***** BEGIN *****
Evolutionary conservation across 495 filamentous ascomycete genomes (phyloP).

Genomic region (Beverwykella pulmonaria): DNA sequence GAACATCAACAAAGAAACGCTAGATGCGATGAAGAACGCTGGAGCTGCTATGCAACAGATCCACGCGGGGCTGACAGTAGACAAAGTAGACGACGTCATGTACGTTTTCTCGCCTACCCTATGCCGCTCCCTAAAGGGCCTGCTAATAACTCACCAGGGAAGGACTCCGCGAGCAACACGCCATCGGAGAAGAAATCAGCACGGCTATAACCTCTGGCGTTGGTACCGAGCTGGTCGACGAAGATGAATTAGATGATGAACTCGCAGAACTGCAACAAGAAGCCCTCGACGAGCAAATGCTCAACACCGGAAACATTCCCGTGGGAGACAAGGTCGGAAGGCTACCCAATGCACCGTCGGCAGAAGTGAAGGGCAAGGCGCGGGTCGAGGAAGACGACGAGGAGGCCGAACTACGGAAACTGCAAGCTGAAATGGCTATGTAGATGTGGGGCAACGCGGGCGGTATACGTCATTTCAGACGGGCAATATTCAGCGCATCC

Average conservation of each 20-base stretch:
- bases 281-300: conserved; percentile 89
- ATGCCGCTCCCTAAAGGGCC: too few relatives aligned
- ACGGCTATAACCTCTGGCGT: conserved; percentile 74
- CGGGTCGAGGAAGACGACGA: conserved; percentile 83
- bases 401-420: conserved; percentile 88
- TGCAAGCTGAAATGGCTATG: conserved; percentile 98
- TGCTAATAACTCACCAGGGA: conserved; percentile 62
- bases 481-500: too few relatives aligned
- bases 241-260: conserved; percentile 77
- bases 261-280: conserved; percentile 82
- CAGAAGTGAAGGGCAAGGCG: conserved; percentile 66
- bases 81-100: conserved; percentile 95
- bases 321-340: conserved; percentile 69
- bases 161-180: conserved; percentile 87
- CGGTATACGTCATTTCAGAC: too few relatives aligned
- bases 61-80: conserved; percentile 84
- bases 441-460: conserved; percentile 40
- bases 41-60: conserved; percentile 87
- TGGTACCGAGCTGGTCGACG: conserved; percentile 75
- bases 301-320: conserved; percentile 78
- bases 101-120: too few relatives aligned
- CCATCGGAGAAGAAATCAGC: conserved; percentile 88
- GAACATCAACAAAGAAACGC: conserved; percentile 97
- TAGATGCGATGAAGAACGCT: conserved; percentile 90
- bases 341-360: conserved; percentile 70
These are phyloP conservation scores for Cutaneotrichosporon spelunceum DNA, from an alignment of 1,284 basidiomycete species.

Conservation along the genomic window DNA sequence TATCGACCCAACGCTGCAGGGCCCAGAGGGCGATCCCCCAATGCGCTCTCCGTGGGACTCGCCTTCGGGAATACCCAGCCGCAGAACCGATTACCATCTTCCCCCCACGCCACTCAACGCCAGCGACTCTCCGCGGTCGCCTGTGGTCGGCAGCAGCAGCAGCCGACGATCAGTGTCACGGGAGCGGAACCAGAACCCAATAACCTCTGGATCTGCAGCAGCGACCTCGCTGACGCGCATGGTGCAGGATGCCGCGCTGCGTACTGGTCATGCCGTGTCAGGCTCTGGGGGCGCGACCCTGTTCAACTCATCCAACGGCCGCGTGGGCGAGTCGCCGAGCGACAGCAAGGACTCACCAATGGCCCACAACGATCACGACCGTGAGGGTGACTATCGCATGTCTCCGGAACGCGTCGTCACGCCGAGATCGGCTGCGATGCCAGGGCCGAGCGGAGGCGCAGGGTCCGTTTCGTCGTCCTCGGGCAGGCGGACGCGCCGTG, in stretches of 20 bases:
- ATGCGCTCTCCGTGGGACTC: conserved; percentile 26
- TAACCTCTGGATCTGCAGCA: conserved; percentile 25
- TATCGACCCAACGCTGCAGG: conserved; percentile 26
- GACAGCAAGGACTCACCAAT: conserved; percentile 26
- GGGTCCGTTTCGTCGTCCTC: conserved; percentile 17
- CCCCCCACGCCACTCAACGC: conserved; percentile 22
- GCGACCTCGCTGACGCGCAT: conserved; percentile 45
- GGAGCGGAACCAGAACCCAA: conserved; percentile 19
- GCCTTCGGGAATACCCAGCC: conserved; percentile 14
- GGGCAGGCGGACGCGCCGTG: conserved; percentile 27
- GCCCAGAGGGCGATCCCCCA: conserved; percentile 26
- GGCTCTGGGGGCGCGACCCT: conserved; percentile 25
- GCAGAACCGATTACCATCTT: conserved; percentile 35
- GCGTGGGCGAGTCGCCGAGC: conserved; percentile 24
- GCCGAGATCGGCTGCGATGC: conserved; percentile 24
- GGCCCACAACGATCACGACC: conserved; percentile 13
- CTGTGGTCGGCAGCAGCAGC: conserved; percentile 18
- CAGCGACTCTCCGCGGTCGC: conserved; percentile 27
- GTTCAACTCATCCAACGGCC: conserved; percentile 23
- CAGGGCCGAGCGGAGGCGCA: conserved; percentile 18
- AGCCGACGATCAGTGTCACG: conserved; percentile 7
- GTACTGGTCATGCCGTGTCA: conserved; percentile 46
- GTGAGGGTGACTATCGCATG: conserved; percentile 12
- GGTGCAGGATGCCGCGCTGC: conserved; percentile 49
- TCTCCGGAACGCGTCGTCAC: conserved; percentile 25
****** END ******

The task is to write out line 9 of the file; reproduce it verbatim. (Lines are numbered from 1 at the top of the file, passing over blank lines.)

- TGCAAGCTGAAATGGCTATG: conserved; percentile 98